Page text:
Synopses & Reviews
It's supposed to be a happy day at the Magic Kingdom-the return of the teenaged holographic hosts. But things go very wrong when a sudden lightning storm disrupts the celebration, and Amanda's mysterious sister, Jez, disappears. The only clue is the sighting of a wild monkey in the Magic Kingdom during the storm. The mystery deepens as Finn is contacted by Wayne, an old man he hasn't heard from in months. Wayne tells Finn that there's trouble at the Animal Kingdom: the evil Overtakers have gained control of one of the computer servers that will be used to operate Daylight Holographic Imaging there. That means that if any of the holographic hosts fall asleep, they will go into comas-permanently.
Filled with action and brimming with the same meticulous detail as The Kingdom Keepers: Disney After Dark, this second book in the series-The Rise of Chernabog-is the result of hands-on research behind the scenes at Disney's Animal Kingdom Park. Young and older readers alike will get a glimpse into a second Disney kingdom. The wild rides have only just begun; and the clock is ticking. How long can the teens keep themselves awake in their quest to find their friend-and what happens if they fail?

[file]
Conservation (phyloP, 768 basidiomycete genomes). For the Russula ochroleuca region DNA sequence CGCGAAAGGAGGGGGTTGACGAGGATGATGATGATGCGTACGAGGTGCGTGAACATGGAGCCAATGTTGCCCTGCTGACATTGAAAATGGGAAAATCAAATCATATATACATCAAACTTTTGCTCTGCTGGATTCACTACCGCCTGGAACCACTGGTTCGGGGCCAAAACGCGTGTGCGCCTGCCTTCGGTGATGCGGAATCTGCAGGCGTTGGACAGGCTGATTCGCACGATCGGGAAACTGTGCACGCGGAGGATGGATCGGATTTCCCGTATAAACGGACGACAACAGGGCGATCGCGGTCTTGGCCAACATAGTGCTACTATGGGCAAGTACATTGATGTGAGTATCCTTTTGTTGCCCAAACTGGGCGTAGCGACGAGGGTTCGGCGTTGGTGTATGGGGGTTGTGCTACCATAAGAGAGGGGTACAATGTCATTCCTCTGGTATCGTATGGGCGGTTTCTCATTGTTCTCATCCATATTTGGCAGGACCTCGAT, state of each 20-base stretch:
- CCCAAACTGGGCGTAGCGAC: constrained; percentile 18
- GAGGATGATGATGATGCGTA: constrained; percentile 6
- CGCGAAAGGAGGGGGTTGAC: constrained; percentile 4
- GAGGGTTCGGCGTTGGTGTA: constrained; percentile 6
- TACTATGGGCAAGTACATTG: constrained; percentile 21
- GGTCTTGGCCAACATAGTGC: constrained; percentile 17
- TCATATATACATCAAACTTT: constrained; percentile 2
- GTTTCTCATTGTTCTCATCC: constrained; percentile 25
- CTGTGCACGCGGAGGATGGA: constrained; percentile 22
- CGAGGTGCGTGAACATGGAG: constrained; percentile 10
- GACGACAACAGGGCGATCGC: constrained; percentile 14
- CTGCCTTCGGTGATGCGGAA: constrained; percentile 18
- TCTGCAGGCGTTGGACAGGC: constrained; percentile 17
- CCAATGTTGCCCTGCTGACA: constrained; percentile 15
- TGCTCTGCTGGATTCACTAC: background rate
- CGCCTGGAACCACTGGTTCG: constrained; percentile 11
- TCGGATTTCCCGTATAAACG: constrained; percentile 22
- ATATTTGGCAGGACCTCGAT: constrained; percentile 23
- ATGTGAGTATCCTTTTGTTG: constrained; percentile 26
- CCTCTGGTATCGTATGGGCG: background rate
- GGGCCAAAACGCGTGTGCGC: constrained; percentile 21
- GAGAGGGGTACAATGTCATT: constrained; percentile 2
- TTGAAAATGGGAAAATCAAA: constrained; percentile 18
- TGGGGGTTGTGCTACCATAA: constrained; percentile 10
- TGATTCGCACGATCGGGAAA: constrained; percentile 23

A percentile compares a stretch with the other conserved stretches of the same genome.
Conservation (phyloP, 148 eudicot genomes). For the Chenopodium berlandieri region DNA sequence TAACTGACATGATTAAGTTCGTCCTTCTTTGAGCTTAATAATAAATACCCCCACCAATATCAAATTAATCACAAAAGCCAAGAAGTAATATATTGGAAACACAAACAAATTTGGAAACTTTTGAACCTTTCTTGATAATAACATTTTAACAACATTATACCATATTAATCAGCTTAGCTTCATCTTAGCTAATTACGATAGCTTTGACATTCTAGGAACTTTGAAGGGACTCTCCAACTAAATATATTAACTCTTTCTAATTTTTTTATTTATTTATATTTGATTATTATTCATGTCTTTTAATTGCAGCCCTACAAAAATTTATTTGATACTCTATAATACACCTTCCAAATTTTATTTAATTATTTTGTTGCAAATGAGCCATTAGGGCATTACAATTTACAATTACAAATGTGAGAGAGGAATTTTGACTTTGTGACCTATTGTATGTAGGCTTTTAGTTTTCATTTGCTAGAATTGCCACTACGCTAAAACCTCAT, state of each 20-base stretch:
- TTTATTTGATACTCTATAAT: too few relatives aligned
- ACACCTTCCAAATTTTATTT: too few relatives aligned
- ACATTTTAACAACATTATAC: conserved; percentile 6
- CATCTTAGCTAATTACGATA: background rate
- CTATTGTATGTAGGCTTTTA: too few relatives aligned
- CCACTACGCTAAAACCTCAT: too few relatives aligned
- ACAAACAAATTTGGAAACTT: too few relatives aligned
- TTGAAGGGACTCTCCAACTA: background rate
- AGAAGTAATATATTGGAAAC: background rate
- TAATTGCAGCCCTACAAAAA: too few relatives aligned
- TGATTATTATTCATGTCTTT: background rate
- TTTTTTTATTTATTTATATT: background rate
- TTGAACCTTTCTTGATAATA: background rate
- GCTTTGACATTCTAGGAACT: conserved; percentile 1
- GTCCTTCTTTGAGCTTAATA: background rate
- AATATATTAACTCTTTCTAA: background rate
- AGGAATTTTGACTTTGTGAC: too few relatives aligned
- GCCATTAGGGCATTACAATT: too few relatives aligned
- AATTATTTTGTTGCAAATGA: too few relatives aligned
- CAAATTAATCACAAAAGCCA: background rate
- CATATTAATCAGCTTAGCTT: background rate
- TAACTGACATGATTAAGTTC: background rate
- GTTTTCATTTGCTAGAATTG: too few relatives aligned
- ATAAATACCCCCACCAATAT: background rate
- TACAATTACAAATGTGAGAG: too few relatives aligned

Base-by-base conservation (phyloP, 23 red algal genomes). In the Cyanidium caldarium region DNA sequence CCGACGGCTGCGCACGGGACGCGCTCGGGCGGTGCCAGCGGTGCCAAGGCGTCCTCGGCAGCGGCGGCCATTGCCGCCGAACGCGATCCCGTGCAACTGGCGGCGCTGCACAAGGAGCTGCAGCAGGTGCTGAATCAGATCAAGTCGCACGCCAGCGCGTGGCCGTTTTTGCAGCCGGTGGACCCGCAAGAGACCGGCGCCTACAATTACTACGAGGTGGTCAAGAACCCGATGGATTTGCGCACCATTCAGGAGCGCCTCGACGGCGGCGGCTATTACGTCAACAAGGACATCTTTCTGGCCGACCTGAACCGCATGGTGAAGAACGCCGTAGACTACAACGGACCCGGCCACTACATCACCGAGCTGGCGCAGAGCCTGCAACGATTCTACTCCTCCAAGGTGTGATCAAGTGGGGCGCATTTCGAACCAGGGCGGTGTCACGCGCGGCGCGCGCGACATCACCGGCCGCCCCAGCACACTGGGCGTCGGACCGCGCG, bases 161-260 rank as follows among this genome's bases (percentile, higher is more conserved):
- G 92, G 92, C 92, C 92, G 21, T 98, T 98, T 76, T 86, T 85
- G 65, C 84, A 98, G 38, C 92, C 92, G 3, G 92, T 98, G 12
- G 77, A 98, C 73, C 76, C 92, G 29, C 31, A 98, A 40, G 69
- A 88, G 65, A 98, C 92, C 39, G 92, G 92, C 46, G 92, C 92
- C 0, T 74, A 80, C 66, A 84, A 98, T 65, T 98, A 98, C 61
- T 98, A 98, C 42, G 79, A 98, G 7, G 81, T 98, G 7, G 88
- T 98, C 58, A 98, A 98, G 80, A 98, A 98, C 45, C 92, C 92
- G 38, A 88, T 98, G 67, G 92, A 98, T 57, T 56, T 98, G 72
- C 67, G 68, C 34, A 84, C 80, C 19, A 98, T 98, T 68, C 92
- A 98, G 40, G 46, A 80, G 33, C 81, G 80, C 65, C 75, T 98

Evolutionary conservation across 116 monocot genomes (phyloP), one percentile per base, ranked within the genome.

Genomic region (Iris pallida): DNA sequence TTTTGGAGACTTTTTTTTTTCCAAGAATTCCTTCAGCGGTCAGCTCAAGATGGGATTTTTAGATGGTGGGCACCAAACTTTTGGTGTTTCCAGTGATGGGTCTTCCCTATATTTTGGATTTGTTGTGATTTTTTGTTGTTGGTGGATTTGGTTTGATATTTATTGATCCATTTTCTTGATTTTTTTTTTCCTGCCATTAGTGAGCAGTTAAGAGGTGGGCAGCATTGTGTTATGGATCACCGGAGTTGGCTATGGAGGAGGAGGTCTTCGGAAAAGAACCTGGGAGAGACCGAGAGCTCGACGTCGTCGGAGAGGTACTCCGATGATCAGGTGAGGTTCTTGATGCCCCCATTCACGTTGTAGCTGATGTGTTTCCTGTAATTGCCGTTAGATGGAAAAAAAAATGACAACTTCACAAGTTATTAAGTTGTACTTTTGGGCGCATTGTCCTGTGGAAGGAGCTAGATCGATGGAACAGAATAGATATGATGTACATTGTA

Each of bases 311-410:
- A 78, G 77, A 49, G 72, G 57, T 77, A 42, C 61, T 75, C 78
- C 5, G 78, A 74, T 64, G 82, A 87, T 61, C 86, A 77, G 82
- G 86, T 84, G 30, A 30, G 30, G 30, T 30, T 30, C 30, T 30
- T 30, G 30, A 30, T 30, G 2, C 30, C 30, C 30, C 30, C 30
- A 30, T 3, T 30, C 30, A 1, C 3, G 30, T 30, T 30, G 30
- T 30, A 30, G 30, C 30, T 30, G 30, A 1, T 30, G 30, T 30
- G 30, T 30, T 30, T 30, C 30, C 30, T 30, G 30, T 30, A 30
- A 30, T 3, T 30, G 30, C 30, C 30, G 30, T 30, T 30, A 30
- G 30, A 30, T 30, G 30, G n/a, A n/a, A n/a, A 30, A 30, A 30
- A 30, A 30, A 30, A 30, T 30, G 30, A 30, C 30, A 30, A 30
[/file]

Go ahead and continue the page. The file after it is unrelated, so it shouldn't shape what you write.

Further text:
In this thrilling follow-up to "The Kingdom Keepers," the kids discover that the evil Overtakers have gained control of one of the computer servers used to operate the Daylight Holographic Imaging. That means if any of the holographic hosts fall asleep, they will go into a coma--permanently.
About the Author
Ridley Pearson is the best-selling co-author of Peter and the Starcatchers, Peter and the Shadow Thieves, Peter and the Secret of Rundoon, Escape From the Carnivale, Cave of the Dark Wind, Blood Tide, and Science Fair. He is also the author of eighteen novels, including The Kingdom Keepers, Cut and Run, The Middle of Nowhere, The Pied Piper, Beyond Recognition, No Witnesses, The First Victim, Undercurrents, and Parallel Lies. He was the first American to be awarded the Raymond Chandler/Fulbright Fellowship in Detective Fiction at Oxford University.